I just finished reading The Road tonight and I have to be honest, it fucked with me. I just became a father for the first time, so keep that in mind with what I say next.

I think The Road, while not the best book I've ever read or near the top of the list, certainly got to me in an emotional way that only three or four other pieces of art (paintings, poetry, literature, film, etc.) have. The thought of continuing on with your life when there is no point or hope to it is very bleak. And I don't mean to use that word in a hollow fashion. It's very easy to call this book bleak without pondering what that means.

Take every dream you ever had, of being a musician, or living in a nice house, or visiting Europe, or getting to meet someone you admire. Take any hope or wish you ever had for your life, now imagine that it will never happen, ever. Not only will it never happen but there is no hope of ever finding any comfort or peace in the world. Now imagine that someone is depending on you not only for survival, but also for love and comfort in that world.

This is where people depart with McCarthy, in this book at least, and where others, like me, stayed. It wasn't the violence or the idea of a post apocalyptic world. It wasn't any of that. It was that relationship between a father and his son, and how they continued living in a world where it would be better and easier to just sit down and die. It was that human instinct for survival and how it keeps going even past the point of common sense. It was waking up every day in a world where all your hopes and dreams and wishes were done. Period. Never gonna happen. It was replacing your dream of a good life for yourself and your family with a hope for some clean water and some canned food, shoes, and a blanket. It was the idea that even if you found those things, you'd still have to find more the next day.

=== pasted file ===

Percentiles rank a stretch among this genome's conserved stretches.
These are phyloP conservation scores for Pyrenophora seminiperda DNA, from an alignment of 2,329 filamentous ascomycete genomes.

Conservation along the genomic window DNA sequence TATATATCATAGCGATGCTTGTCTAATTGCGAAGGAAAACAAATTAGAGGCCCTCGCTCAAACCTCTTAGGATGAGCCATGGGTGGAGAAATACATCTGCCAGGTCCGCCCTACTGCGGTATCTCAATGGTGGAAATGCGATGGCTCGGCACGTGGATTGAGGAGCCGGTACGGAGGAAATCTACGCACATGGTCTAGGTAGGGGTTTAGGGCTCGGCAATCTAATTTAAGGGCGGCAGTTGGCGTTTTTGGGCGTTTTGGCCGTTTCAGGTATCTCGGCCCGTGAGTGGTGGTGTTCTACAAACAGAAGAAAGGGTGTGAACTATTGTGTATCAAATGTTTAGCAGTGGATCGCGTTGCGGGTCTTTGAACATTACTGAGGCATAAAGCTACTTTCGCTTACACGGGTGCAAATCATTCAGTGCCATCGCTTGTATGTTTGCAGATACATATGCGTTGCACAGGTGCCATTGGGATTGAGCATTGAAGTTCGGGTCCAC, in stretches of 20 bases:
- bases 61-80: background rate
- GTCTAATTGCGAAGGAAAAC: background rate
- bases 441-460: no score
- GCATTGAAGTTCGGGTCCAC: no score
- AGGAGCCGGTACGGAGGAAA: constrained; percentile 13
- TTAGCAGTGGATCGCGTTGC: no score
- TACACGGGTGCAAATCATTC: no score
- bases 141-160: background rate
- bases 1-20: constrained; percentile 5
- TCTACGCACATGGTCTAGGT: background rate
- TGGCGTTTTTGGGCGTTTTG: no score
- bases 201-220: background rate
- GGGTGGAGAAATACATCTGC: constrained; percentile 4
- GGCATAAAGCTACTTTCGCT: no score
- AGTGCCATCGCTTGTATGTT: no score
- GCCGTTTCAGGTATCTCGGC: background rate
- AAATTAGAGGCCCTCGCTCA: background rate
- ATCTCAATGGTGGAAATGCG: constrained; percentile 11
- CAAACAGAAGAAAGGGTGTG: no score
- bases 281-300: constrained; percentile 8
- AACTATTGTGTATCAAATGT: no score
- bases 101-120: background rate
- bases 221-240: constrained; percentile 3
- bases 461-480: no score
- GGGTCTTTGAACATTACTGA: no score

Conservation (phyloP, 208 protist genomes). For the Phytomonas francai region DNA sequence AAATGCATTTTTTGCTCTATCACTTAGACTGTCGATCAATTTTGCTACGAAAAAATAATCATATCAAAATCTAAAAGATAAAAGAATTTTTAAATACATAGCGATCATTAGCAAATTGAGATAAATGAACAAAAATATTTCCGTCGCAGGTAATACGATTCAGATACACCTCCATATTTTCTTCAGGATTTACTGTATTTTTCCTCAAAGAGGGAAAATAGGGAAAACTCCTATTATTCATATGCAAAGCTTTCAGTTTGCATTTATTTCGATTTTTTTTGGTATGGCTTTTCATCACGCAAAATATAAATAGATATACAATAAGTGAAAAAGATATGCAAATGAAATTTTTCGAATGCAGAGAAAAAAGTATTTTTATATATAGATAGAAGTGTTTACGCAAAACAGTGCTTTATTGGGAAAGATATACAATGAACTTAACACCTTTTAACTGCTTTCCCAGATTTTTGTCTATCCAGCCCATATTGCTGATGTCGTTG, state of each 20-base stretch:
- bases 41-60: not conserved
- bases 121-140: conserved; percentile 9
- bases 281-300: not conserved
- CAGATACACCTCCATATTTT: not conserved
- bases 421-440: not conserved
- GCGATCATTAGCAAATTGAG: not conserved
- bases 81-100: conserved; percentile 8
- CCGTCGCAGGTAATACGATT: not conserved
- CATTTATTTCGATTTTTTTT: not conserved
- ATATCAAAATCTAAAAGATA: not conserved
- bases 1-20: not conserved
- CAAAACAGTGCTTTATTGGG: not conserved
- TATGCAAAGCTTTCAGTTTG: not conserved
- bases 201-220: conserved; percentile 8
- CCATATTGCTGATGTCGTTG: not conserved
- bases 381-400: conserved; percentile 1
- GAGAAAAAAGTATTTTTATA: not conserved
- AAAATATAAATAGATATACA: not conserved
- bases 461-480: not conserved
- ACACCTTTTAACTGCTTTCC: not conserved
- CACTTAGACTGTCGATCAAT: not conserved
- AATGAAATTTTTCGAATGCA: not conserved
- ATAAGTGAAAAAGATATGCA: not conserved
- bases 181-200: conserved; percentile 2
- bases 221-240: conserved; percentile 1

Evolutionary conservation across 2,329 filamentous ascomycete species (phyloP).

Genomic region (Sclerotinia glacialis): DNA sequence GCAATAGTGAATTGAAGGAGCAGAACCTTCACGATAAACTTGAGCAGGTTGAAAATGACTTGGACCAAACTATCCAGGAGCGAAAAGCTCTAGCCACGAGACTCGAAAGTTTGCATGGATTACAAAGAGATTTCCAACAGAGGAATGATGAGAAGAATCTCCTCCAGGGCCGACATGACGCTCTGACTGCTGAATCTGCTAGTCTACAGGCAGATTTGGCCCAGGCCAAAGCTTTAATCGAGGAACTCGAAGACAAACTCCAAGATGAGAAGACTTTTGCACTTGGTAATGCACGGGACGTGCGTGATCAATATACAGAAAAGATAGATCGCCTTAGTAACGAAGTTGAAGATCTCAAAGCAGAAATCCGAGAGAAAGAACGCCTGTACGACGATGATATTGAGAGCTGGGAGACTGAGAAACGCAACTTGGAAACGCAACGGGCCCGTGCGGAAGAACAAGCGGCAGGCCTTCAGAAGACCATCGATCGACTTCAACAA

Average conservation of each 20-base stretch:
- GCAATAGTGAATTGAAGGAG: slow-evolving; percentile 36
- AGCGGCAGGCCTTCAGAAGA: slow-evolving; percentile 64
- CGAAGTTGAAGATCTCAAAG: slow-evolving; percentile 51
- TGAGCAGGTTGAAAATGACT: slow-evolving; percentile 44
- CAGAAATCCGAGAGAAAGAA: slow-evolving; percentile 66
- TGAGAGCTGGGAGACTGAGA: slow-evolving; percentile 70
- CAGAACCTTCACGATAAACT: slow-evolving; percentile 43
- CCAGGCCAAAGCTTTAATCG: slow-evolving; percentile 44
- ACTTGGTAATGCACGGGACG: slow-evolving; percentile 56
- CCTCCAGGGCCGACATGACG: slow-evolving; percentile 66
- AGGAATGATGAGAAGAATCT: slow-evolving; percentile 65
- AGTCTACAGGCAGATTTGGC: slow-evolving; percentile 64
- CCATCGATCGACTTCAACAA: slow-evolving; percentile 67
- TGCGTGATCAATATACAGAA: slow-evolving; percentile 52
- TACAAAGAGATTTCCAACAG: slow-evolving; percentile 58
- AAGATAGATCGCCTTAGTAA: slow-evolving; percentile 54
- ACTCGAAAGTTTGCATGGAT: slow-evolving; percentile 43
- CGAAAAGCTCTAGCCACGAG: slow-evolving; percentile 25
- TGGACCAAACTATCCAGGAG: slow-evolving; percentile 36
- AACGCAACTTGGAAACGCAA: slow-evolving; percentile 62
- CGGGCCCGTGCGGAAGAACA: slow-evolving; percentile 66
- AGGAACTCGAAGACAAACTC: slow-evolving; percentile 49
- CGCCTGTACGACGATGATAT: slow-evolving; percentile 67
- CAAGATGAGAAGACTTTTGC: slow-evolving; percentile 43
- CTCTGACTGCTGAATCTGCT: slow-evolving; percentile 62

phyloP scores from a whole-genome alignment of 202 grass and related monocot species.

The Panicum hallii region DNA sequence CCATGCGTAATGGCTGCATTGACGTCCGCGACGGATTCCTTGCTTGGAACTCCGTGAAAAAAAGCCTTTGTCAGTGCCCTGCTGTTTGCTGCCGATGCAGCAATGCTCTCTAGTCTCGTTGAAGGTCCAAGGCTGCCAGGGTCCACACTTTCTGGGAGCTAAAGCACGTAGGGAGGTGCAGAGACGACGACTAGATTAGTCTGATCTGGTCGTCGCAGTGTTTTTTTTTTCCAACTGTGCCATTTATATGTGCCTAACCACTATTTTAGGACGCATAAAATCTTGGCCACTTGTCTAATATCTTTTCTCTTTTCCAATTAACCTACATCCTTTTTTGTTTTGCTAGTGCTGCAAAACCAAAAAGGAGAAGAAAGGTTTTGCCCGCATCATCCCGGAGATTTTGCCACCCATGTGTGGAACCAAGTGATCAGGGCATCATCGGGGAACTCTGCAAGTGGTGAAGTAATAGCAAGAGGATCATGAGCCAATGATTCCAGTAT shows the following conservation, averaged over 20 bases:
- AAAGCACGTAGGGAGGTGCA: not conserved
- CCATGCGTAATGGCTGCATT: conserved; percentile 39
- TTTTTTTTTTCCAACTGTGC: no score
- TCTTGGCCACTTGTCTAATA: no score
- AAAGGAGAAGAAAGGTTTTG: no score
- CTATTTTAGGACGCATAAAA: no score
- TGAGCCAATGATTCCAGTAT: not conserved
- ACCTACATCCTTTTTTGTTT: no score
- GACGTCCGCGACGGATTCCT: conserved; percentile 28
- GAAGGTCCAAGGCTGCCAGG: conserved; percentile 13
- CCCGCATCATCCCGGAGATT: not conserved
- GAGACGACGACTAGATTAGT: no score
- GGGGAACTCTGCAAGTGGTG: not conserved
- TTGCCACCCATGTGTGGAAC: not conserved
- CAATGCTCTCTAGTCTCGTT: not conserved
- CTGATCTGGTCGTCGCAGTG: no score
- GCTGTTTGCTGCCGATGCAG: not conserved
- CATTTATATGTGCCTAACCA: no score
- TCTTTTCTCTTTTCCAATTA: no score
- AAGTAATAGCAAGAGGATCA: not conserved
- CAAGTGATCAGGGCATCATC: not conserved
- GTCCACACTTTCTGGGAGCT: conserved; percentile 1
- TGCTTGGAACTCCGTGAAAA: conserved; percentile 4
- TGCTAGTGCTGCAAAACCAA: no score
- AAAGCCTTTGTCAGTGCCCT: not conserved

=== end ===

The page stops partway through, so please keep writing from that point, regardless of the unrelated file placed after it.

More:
It's a very earnest sentiment, written by a very earnest man. It's that very simple emotional honesty that turns some people off. It's hard for some people to accept that a man could write a book like that and mean it. And as a father, I tell you, earnestly, that if there should ever be a point where the world is burned down and everything is covered in ash, my son would have every single possible drop of food, clothing, and shelter and happiness I could find for him. And when the time came for him to watch me die, my last thoughts would be worries that I prepared him for life as completely as possible.

That's why The Road got to me and why I think it was a good book, because I understand completely what Cormac McCarthy was getting at.
posted by tylerfulltilt at 9:40 PM on October 11, 2008 [9 favorites]


What is it that's keeping all these damned Barnes and Nobles and Borders trundling along?

Er, I know, I really wanted to believe it was book sales but it's not. It's the sales of all the ephemera. Also: They're not doing that great. And Borders is going out of business, basically. Dark times. . .